This week I received an official invitation for visiting TRIUMF which is very exciting. We also focused on finding out a way how to translate raw ROOT data file from Thanassis’s DRAGON experiment into a format readable by 3D programs like Maya and Houdini. So far it looks like I need to write a simple Python patch to do the translation. Luckily Python is part of both Maya and Houdini, and there is a Python ROOT library that should ease the job. Houdini is an excellent data visualization program and works well with Maya, so I am looking forward to digging into this!
(Listen to Matej's art an science podcast at biocollider.art)
Things are going great between me and Matej! We are still trying to find an elegant way to share my data in an easy-to-read format and after that he will consult his coleagues to consider ways to incorporate them in our sci-fi movie.
Apart from that, Matej will visit me at TRIUMF lab in Vancouver next month to see the lab, take pictures of the DRAGON facility and some short videos. He might use them for the planetarium show, or other future projects.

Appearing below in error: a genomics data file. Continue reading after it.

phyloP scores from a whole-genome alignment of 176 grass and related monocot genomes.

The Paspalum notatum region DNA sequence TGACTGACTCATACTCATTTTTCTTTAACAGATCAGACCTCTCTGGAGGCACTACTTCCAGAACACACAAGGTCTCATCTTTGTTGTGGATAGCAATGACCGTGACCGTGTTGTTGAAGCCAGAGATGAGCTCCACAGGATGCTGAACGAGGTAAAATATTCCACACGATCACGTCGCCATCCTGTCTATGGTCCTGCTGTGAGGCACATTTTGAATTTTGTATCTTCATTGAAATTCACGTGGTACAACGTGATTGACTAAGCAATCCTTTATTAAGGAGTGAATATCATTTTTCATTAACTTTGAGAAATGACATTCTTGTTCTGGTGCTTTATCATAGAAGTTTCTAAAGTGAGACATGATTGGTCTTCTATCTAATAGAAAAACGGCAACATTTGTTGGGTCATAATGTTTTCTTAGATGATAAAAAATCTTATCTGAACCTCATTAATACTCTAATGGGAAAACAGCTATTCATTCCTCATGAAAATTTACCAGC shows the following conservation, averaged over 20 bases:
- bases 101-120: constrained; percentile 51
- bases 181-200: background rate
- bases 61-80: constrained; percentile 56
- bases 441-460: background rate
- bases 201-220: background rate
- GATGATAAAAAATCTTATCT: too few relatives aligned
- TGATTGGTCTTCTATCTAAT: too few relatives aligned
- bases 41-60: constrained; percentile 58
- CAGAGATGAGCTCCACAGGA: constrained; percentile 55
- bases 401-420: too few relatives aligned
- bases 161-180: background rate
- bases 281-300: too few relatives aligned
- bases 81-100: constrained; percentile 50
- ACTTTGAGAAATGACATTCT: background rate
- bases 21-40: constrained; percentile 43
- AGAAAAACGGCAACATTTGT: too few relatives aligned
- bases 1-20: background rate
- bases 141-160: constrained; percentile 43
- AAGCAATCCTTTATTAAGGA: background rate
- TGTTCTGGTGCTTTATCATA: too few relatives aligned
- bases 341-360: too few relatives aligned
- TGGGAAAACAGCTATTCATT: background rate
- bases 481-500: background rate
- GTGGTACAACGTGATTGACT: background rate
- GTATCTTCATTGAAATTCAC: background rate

The experiment that will be running at that time will be 15O(α,γ)19Ne. 15O is the beam and 19Ne is the nucleus will be synthesized. 15O has 8 protons and 7 neutrons (thus the 15, which is its mass number). The “common” oxygen is 16O, with 8 protons and 8 neutrons and 99.762% of all oxygen atoms on Earth are like that. 15O is an unstable isotope, meaning that it cannot stay that way for long. It decays into 15N, by converting one proton into a neutron, a positron (positive electron) and a neutrino. For how long it will remain like that before decaying is called mean lifetime and it’s a statistical quantity. If we had 100 15O atoms, we would had only 50 in approximately 2 minutes! Now imagine that we create a beam of these atoms, thousands and thousands of them! These radioactive ion beams, like 15O, consist one of the huge advances of nuclear science in the late 1980’s. TRIUMF is one of the few radiactive beam facilities worldwide and the only one in Canada.
The 15O(α,γ)19Ne reaction is believed to occur in massive red stars, like Betelgeuse, the brightest star of the Orion constellation. Reactions like this one are critical to understand how stars produce energy and how they create the chemical elements.
Betelgeuse, the brightest star of the Orion constellation (left). An image taken from the ALMA telescope (right)
I am extremely happy that Matej will make that trip! It will be a great experience for him and a great opportunity for us to disseminate our research with the public. As I’ve already mentioned in previous blogs, art is the best way to convey ideas and feelings to people.